Many world cities are undergoing successful rebirths, but many see the smaller so-called "second cities" as the true hubs for long-term economic success.
"Some cities seem to have the ability to revitalize themselves and regain the world-class status they once held. Hong Kong is a perfect example: Once a leader in mass production, it morphed first into a trading hub and later transformed itself a banking and communications center. The city remained dynamic in spite of occasional setbacks and its people never lost their confidence."
"Monster-sized cities in the developing world are growing like cancerous tumors. But it's a trend that can be misleading. Even if the big cities are getting bigger, it's the mid-sized ones that are growing even faster. Half of all city dwellers live in metropolitan areas with 500,000 inhabitants or less. Especially in the Western world it's the so-called "second cities" rather than the overpopulated metropolises that are growing and are often culturally more interesting: San Francisco instead of Los Angeles, Barcelona not Madrid, and Hamburg instead of Berlin."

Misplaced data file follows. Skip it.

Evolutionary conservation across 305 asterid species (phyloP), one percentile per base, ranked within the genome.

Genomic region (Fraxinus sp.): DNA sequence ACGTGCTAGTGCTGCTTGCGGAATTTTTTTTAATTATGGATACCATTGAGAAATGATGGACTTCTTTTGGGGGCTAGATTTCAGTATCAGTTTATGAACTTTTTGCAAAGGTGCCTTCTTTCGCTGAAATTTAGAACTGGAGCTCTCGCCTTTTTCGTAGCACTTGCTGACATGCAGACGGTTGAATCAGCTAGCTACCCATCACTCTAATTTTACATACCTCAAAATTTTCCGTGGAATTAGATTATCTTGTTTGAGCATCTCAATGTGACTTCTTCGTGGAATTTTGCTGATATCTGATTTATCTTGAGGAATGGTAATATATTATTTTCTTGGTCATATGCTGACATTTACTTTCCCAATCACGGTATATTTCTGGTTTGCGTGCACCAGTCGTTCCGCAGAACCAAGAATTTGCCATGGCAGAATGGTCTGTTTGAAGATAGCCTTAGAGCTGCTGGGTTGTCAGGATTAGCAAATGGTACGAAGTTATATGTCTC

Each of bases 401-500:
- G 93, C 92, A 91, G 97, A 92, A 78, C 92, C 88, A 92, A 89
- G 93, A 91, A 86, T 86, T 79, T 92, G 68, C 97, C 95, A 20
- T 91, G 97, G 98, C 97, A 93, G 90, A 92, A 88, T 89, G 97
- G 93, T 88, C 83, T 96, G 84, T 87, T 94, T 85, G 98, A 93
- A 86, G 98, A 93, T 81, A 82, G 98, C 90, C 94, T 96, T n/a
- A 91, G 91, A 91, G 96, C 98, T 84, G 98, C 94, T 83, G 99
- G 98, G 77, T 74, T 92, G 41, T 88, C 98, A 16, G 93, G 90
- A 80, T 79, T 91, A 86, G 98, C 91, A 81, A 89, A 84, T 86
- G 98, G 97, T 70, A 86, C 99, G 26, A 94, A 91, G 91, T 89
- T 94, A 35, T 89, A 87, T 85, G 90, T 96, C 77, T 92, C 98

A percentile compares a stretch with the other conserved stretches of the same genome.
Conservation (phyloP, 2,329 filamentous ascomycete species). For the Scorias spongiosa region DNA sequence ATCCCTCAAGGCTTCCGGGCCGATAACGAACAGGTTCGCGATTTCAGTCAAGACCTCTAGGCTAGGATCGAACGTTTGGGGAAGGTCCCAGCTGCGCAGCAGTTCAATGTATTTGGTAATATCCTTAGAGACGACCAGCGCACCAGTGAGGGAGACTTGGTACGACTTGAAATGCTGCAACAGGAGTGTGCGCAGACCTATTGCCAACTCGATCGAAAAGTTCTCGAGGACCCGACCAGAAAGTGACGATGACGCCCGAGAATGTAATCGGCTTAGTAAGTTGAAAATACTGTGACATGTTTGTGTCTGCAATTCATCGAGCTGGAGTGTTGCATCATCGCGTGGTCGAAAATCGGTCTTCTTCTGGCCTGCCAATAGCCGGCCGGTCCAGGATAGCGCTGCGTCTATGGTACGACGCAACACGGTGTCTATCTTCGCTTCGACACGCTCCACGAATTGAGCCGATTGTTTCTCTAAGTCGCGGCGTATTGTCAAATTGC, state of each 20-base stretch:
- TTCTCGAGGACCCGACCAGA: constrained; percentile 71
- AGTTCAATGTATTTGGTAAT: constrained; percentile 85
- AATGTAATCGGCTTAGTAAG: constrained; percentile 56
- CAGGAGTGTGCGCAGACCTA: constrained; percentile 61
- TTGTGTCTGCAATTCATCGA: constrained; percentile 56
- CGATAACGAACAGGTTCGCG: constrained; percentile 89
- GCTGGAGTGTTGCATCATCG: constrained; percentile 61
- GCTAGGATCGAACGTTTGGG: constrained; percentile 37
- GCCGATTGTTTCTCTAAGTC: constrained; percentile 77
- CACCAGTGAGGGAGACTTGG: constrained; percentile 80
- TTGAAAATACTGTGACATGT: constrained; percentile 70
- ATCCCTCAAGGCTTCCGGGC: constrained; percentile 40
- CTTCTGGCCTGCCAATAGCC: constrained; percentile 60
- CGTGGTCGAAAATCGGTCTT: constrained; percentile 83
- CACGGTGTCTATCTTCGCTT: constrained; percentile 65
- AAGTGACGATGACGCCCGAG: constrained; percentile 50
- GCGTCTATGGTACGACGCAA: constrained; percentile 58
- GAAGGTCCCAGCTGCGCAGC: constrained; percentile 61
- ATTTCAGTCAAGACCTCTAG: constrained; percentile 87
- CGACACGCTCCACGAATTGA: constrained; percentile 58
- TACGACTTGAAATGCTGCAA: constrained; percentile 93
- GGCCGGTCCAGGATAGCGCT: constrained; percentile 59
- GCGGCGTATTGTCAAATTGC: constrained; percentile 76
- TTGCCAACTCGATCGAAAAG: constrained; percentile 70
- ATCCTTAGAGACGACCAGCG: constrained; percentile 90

"In a world increasingly tied together by globalization and technology, second cities have an easier time flourishing away from larger urban areas. 'As soon as a city reaches a certain size, its economic productivity starts to sink,' says Mario Pezzini, a deputy director at the Organization for Economic Cooperation and Development (OECD) in Paris. An expert on regional competitiveness, he believes the turning point comes once a metropolitan area reaches 6 million inhabitants. After that, higher rents, commuter distances and general urban chaos begin to drag a city down and 'create a situation where at best the center remains a desirable place -- but only for the rich.'"